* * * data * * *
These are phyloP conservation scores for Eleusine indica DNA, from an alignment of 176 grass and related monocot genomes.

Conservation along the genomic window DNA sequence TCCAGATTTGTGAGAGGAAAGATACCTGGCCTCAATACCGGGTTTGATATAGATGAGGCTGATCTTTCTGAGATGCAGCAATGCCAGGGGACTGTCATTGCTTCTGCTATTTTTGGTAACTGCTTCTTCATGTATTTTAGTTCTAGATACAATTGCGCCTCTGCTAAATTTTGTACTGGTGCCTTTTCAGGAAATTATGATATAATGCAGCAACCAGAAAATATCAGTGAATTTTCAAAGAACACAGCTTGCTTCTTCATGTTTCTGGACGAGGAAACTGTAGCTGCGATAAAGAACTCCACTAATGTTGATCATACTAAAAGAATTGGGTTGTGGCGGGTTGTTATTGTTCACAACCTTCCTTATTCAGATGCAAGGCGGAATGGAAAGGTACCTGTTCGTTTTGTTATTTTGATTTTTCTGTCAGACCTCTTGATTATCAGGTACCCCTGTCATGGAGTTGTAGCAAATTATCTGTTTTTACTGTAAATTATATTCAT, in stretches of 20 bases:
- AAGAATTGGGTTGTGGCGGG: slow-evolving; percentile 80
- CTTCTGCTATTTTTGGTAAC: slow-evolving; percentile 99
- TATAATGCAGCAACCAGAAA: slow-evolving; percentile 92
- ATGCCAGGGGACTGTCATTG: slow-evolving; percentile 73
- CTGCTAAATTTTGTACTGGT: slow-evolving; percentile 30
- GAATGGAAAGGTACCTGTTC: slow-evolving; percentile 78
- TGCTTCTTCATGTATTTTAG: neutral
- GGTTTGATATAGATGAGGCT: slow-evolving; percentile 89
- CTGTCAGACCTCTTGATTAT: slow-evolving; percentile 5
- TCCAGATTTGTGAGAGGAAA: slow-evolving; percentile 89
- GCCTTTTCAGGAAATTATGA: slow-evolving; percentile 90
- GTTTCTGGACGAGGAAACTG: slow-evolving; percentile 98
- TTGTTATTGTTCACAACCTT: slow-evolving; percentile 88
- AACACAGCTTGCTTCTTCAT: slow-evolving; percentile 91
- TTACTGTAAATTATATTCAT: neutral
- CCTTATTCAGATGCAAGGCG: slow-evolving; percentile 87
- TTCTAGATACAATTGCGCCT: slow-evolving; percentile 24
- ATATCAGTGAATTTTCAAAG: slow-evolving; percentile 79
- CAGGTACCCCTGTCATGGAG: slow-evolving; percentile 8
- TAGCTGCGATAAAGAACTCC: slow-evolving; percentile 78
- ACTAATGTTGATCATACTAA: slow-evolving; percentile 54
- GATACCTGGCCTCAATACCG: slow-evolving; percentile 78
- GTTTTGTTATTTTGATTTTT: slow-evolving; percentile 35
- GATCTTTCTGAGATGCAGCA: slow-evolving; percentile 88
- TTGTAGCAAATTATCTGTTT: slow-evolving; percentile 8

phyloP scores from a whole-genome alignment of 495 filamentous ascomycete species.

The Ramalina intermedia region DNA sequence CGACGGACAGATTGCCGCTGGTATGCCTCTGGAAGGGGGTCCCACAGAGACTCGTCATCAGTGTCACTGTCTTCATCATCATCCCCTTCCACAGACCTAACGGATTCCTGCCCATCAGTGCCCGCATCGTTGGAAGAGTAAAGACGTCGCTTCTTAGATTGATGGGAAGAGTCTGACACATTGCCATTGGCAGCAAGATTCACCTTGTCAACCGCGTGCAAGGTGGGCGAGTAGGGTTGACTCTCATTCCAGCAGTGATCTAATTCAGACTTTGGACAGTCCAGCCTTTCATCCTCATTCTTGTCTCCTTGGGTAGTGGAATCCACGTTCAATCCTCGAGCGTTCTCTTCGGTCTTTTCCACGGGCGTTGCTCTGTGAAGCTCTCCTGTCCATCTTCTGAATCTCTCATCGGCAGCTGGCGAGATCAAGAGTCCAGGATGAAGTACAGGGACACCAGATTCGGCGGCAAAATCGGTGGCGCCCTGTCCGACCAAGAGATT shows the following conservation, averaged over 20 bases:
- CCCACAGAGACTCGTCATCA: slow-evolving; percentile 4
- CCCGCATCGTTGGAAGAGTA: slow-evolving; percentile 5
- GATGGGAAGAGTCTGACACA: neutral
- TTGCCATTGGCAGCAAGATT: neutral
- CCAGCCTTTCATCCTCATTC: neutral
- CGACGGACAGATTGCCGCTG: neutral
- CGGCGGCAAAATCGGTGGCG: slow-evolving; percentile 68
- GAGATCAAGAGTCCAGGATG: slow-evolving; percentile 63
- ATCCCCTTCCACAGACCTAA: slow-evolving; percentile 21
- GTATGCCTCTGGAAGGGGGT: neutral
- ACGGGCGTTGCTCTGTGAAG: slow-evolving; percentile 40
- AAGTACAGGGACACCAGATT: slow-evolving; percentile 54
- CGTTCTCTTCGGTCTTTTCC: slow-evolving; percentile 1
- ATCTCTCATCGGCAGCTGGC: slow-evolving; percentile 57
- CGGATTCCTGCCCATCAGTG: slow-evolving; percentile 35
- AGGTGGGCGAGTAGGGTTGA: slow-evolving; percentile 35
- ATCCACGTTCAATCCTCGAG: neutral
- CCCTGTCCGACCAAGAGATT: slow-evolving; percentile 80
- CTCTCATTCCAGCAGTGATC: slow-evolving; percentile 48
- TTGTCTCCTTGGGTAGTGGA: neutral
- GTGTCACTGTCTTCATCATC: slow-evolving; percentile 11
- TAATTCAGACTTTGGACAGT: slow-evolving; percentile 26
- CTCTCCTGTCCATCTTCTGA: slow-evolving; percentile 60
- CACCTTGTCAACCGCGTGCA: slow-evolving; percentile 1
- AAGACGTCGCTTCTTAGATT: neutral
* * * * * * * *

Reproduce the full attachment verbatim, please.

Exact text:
These are phyloP conservation scores for Eleusine indica DNA, from an alignment of 176 grass and related monocot genomes.

Conservation along the genomic window DNA sequence TCCAGATTTGTGAGAGGAAAGATACCTGGCCTCAATACCGGGTTTGATATAGATGAGGCTGATCTTTCTGAGATGCAGCAATGCCAGGGGACTGTCATTGCTTCTGCTATTTTTGGTAACTGCTTCTTCATGTATTTTAGTTCTAGATACAATTGCGCCTCTGCTAAATTTTGTACTGGTGCCTTTTCAGGAAATTATGATATAATGCAGCAACCAGAAAATATCAGTGAATTTTCAAAGAACACAGCTTGCTTCTTCATGTTTCTGGACGAGGAAACTGTAGCTGCGATAAAGAACTCCACTAATGTTGATCATACTAAAAGAATTGGGTTGTGGCGGGTTGTTATTGTTCACAACCTTCCTTATTCAGATGCAAGGCGGAATGGAAAGGTACCTGTTCGTTTTGTTATTTTGATTTTTCTGTCAGACCTCTTGATTATCAGGTACCCCTGTCATGGAGTTGTAGCAAATTATCTGTTTTTACTGTAAATTATATTCAT, in stretches of 20 bases:
- AAGAATTGGGTTGTGGCGGG: slow-evolving; percentile 80
- CTTCTGCTATTTTTGGTAAC: slow-evolving; percentile 99
- TATAATGCAGCAACCAGAAA: slow-evolving; percentile 92
- ATGCCAGGGGACTGTCATTG: slow-evolving; percentile 73
- CTGCTAAATTTTGTACTGGT: slow-evolving; percentile 30
- GAATGGAAAGGTACCTGTTC: slow-evolving; percentile 78
- TGCTTCTTCATGTATTTTAG: neutral
- GGTTTGATATAGATGAGGCT: slow-evolving; percentile 89
- CTGTCAGACCTCTTGATTAT: slow-evolving; percentile 5
- TCCAGATTTGTGAGAGGAAA: slow-evolving; percentile 89
- GCCTTTTCAGGAAATTATGA: slow-evolving; percentile 90
- GTTTCTGGACGAGGAAACTG: slow-evolving; percentile 98
- TTGTTATTGTTCACAACCTT: slow-evolving; percentile 88
- AACACAGCTTGCTTCTTCAT: slow-evolving; percentile 91
- TTACTGTAAATTATATTCAT: neutral
- CCTTATTCAGATGCAAGGCG: slow-evolving; percentile 87
- TTCTAGATACAATTGCGCCT: slow-evolving; percentile 24
- ATATCAGTGAATTTTCAAAG: slow-evolving; percentile 79
- CAGGTACCCCTGTCATGGAG: slow-evolving; percentile 8
- TAGCTGCGATAAAGAACTCC: slow-evolving; percentile 78
- ACTAATGTTGATCATACTAA: slow-evolving; percentile 54
- GATACCTGGCCTCAATACCG: slow-evolving; percentile 78
- GTTTTGTTATTTTGATTTTT: slow-evolving; percentile 35
- GATCTTTCTGAGATGCAGCA: slow-evolving; percentile 88
- TTGTAGCAAATTATCTGTTT: slow-evolving; percentile 8

phyloP scores from a whole-genome alignment of 495 filamentous ascomycete species.

The Ramalina intermedia region DNA sequence CGACGGACAGATTGCCGCTGGTATGCCTCTGGAAGGGGGTCCCACAGAGACTCGTCATCAGTGTCACTGTCTTCATCATCATCCCCTTCCACAGACCTAACGGATTCCTGCCCATCAGTGCCCGCATCGTTGGAAGAGTAAAGACGTCGCTTCTTAGATTGATGGGAAGAGTCTGACACATTGCCATTGGCAGCAAGATTCACCTTGTCAACCGCGTGCAAGGTGGGCGAGTAGGGTTGACTCTCATTCCAGCAGTGATCTAATTCAGACTTTGGACAGTCCAGCCTTTCATCCTCATTCTTGTCTCCTTGGGTAGTGGAATCCACGTTCAATCCTCGAGCGTTCTCTTCGGTCTTTTCCACGGGCGTTGCTCTGTGAAGCTCTCCTGTCCATCTTCTGAATCTCTCATCGGCAGCTGGCGAGATCAAGAGTCCAGGATGAAGTACAGGGACACCAGATTCGGCGGCAAAATCGGTGGCGCCCTGTCCGACCAAGAGATT shows the following conservation, averaged over 20 bases:
- CCCACAGAGACTCGTCATCA: slow-evolving; percentile 4
- CCCGCATCGTTGGAAGAGTA: slow-evolving; percentile 5
- GATGGGAAGAGTCTGACACA: neutral
- TTGCCATTGGCAGCAAGATT: neutral
- CCAGCCTTTCATCCTCATTC: neutral
- CGACGGACAGATTGCCGCTG: neutral
- CGGCGGCAAAATCGGTGGCG: slow-evolving; percentile 68
- GAGATCAAGAGTCCAGGATG: slow-evolving; percentile 63
- ATCCCCTTCCACAGACCTAA: slow-evolving; percentile 21
- GTATGCCTCTGGAAGGGGGT: neutral
- ACGGGCGTTGCTCTGTGAAG: slow-evolving; percentile 40
- AAGTACAGGGACACCAGATT: slow-evolving; percentile 54
- CGTTCTCTTCGGTCTTTTCC: slow-evolving; percentile 1
- ATCTCTCATCGGCAGCTGGC: slow-evolving; percentile 57
- CGGATTCCTGCCCATCAGTG: slow-evolving; percentile 35
- AGGTGGGCGAGTAGGGTTGA: slow-evolving; percentile 35
- ATCCACGTTCAATCCTCGAG: neutral
- CCCTGTCCGACCAAGAGATT: slow-evolving; percentile 80
- CTCTCATTCCAGCAGTGATC: slow-evolving; percentile 48
- TTGTCTCCTTGGGTAGTGGA: neutral
- GTGTCACTGTCTTCATCATC: slow-evolving; percentile 11
- TAATTCAGACTTTGGACAGT: slow-evolving; percentile 26
- CTCTCCTGTCCATCTTCTGA: slow-evolving; percentile 60
- CACCTTGTCAACCGCGTGCA: slow-evolving; percentile 1
- AAGACGTCGCTTCTTAGATT: neutral